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Should I use a digital watermark on my work?

News and Notes Focused on the 3 Public Faces of IP Law

  • Brand Image Protection - Trademark Law
  • Visual Image Protection - Copyright Law
  • Personal Image Protection - Right of Publicity Law

The Image Protection Law blog has been created in order to share stories and information on the legal aspects of: 1) the marketplace reputation of a company or product captured in its trademark, 2) published or publicly-displayed artwork, photography, and any created visual design, and 3) use of a person's photograph or likeness for product promotion or other commercial purposes.

The "IP3" share at least one thing in common: Image is everything. In these posts let's look at what that means in the realm of intellectual property in the news, but let's also be prepared to explore if there's something more beyond "everything." Don't forget, the intellectual in "intellectual property" doesn't mean smart or brainy, although by nature true creators often are. The word is used to refer to any creation, i.e., a "product of the mind." While this blog will be regularly updated, you are encouraged to share your thoughts on these posts.

Are you analog or are you digital? These days, it's easy to find individuals in one or the other camp. Some dwell in both worlds. If you are someone who does design work, you want to protect your work from theft, misuse or use without your permission.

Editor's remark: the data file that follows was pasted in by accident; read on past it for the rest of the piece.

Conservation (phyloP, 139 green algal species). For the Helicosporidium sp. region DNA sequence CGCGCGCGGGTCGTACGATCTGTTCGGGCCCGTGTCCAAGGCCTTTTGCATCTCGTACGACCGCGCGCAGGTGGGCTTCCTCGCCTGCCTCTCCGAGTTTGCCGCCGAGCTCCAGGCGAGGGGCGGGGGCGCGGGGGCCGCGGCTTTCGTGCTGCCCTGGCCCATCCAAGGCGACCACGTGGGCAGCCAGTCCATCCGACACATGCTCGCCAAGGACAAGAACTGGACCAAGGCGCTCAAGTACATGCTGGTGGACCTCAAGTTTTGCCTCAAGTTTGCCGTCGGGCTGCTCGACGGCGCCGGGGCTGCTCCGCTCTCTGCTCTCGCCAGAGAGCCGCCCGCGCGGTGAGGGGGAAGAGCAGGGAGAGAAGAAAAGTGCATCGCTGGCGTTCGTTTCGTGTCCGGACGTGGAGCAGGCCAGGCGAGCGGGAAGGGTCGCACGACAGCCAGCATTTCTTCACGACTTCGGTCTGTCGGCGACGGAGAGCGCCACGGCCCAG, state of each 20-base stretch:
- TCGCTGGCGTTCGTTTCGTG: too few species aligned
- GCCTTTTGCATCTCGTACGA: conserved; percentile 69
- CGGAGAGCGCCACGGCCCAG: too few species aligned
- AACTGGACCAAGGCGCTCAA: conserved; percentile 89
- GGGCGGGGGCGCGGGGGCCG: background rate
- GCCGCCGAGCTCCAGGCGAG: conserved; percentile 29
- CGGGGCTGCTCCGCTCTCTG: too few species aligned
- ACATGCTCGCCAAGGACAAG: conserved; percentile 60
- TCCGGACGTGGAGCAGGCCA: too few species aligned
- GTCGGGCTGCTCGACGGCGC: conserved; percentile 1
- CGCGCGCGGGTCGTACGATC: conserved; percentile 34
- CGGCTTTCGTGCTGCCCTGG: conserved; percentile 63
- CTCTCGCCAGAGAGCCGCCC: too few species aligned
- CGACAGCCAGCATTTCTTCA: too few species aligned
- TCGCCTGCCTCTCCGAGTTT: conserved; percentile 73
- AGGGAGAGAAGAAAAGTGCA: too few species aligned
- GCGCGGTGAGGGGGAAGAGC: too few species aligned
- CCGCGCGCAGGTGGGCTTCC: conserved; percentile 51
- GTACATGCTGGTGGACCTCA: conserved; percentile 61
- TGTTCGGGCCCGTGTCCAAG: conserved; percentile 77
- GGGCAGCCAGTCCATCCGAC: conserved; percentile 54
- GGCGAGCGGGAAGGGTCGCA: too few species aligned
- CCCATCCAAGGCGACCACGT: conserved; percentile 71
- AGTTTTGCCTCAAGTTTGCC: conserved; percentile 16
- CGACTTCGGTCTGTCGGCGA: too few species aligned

Finding the best way to protect intellectual property is always worth discussing with an experienced attorney. That applies whether the issue is staking your claim to control the use of your work, or finding yourself in the position of having to litigate when your work has been usurped.

Behold the watermark

Many readers will recognize the term watermark. The process of imbuing paper with a shadowy imprint first started in the 13th century in Italy. Its objective was to discourage counterfeiting of government stamps, currency and other important documents. Over the centuries, it filtered through the rest of the analog world, providing security against all sorts of unauthorized duplication.

In the digital age, it can still be important to watermark your work, and a number of methods are available. Photoshop, InDesign and various Apple and Microsoft programs all offer tools that leverage metadata, which the Federal Geographic Data Committee describes as "information about data."

Like a library catalog record, metadata codes a source by the who, what, when, where, how and why. Not only does it provide a means of creative identification, some methods also can digitally track the use of a marked asset.

Words of warning

Not all artistic designers swear to the necessity of watermarking. Some suggest it can dilute the potential value of one's work. This might be particularly true if marking isn't done according to some guidelines. Here's what some experts recommend if you decide to digitally watermark.

  • Avoid a watermark design that interferes with the protected image.
  • When a mark method proves its worth, use it consistently.
  • If you seek to prevent downloads of protected work, disable the right-click option that lets users access the "Save As Image" function.
  • To prevent infringement, consider using a tool that embeds an invisible watermark in the metadata.

The final decision about how you share your work should always rest with you, the copyright holder. To make the best decision for protection and defense, you should seek to understand all your options.

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